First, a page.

Having these dates written down, really helps to make sure that I don’t forget anything. Working full time and part time, plus all the other homestead stuff, I am pretty busy. Making sure that I am sticking to my plans and goals is incredibly important.
Check Your Seeds
This is where your seed inventory is really going to come in handy. If you don’t have one, you can find mine by clicking the link above. It’s a list of your seeds and whether they are frost hardy, tolerant or tender. It should have dates on when to plant, days to maturity, etc. All this information is also really important.
When your checking your seeds (or ordering), make sure that you are picking seeds that are frost hardy or tolerant within your zone. We want to make sure that you’ve got enough time to plant something before it either bolts or freezes. For example, if you only have 60 days before your first frost, we want to plant something like peas that will likely give you a harvest or two because it can take a light frost. We don’t want to plant something like summer squash that really can’t take a frost without protection.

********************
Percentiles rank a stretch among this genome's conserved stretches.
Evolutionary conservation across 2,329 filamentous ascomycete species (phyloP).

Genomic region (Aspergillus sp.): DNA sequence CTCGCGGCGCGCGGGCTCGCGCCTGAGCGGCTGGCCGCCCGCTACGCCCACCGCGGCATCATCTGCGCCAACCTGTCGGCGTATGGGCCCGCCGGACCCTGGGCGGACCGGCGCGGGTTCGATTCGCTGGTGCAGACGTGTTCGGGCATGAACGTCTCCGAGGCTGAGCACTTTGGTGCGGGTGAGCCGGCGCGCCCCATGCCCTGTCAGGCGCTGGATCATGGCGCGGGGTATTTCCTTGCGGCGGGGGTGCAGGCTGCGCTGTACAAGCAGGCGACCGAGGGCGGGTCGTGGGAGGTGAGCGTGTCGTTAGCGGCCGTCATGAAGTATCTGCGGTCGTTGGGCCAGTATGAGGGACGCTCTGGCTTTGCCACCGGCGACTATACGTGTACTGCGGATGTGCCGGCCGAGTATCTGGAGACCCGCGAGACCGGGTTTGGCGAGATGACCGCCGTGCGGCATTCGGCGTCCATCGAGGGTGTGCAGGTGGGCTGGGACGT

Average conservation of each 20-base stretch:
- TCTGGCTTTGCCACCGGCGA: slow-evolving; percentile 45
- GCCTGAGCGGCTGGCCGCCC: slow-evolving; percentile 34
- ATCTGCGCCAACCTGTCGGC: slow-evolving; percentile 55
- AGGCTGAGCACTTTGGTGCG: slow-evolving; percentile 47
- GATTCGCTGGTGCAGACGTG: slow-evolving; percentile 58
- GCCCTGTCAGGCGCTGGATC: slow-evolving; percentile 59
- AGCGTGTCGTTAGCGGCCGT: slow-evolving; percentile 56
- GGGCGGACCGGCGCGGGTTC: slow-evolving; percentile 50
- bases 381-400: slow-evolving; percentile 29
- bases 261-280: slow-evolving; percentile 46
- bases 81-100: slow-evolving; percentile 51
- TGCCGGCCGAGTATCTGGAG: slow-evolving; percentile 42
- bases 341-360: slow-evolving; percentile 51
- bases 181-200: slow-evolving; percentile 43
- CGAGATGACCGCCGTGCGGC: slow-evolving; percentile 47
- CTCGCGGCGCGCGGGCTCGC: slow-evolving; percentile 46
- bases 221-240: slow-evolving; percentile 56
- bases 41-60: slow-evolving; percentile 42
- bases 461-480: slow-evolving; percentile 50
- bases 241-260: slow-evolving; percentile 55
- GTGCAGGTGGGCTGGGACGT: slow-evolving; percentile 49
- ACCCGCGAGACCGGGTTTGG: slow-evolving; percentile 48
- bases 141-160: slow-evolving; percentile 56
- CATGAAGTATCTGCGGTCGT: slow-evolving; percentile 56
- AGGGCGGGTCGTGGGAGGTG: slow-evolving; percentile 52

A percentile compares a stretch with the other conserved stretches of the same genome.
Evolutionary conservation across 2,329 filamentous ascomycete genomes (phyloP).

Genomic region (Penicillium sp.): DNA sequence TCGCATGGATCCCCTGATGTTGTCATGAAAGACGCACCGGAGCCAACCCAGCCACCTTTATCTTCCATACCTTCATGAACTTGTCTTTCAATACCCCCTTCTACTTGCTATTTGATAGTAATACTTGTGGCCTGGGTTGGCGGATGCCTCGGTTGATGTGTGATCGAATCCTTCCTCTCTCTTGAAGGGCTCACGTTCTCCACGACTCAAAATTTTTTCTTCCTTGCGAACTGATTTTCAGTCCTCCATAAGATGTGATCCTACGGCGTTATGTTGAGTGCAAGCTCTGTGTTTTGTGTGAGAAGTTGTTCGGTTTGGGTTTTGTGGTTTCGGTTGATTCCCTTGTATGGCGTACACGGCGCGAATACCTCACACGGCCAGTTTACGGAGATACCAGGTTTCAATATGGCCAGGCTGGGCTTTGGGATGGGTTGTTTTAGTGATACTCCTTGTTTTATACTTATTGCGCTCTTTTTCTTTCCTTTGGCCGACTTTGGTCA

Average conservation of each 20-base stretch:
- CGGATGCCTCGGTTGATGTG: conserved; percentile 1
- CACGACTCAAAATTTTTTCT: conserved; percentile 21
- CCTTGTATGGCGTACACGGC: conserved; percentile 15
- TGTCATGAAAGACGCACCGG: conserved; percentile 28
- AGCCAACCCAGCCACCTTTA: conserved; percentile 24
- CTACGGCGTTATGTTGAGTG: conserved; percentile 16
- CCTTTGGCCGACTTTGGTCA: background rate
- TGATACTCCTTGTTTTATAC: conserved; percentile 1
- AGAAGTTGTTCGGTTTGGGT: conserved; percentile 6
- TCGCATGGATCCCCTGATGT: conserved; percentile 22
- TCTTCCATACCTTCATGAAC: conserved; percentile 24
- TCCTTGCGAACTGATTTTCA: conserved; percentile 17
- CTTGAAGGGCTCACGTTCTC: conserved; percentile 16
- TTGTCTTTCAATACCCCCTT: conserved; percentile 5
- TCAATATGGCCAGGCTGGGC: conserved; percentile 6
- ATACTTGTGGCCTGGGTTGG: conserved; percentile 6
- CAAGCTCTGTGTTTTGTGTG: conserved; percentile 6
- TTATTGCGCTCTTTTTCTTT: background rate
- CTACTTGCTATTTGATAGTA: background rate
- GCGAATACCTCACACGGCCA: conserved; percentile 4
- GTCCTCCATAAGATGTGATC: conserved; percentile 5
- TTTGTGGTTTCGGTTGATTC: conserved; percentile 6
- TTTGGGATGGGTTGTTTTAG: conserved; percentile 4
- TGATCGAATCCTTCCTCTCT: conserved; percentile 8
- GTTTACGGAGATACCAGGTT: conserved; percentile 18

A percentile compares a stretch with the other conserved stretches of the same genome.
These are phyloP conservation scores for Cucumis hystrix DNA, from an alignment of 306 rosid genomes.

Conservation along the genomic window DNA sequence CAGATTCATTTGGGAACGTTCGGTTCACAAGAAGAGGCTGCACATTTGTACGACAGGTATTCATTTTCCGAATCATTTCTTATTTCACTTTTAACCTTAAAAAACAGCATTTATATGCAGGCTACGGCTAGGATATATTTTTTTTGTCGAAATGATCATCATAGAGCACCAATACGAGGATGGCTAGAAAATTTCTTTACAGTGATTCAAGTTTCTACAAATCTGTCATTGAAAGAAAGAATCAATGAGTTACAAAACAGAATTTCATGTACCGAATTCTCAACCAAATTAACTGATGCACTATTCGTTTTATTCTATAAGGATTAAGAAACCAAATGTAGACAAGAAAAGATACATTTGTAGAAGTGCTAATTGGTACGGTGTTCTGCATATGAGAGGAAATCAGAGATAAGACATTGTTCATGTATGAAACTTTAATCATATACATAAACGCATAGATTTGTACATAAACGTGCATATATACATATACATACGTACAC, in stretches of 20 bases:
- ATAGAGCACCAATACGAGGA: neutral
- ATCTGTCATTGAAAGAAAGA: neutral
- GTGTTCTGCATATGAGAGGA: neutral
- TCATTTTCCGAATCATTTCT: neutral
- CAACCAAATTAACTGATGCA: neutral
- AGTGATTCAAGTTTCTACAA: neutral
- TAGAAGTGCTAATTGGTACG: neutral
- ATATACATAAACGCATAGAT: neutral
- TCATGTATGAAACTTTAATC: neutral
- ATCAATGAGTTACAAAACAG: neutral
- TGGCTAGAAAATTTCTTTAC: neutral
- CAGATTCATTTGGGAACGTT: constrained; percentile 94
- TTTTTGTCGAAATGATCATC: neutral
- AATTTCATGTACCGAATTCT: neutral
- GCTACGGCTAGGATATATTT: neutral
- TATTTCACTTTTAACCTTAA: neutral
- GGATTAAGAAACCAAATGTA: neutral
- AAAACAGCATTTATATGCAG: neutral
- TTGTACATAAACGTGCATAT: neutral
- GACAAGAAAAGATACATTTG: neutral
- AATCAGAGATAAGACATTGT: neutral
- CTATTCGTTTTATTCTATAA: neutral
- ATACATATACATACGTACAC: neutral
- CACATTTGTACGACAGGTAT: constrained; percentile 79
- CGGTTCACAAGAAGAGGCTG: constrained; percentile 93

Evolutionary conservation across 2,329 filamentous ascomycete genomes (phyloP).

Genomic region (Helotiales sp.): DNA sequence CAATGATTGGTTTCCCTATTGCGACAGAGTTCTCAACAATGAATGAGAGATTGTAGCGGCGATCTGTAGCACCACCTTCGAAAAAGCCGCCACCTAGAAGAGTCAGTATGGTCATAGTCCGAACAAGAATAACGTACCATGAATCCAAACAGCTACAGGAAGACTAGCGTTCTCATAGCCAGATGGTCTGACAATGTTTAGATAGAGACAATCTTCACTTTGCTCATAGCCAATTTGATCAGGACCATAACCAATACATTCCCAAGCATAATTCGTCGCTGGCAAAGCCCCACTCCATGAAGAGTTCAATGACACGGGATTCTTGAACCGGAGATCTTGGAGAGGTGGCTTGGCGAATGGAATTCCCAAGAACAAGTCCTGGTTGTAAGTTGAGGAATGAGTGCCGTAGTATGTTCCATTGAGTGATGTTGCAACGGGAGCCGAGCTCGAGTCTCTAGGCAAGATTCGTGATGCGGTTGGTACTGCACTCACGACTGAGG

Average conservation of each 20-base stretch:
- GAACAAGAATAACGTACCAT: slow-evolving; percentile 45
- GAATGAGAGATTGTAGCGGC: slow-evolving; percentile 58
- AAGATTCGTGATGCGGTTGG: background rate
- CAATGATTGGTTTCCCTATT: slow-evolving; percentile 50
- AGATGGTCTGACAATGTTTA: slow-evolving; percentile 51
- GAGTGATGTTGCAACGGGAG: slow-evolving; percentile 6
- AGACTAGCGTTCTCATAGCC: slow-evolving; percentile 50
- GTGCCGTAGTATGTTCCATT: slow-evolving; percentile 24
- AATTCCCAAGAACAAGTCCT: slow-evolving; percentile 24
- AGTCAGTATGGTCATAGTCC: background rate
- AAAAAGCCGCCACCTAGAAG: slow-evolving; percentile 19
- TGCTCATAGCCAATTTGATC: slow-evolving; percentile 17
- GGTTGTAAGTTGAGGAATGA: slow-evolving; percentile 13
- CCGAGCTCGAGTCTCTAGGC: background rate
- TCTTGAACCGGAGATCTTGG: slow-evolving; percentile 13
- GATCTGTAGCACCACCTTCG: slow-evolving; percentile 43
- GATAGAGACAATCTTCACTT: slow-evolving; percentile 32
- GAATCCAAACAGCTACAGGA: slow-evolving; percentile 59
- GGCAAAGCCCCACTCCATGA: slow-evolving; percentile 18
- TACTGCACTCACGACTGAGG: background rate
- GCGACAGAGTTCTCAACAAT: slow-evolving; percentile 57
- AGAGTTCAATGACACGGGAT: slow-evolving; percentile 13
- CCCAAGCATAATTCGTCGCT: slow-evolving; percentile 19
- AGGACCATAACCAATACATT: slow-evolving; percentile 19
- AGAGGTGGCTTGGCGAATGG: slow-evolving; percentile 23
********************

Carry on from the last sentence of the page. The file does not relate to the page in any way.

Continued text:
What To Plant
Make A List And Check It Twice
Our plan for our fall garden is pretty massive. But please don’t think you have to grow this much food. Remember, a lot of this food is for our animals as well as experimenting with different varieties.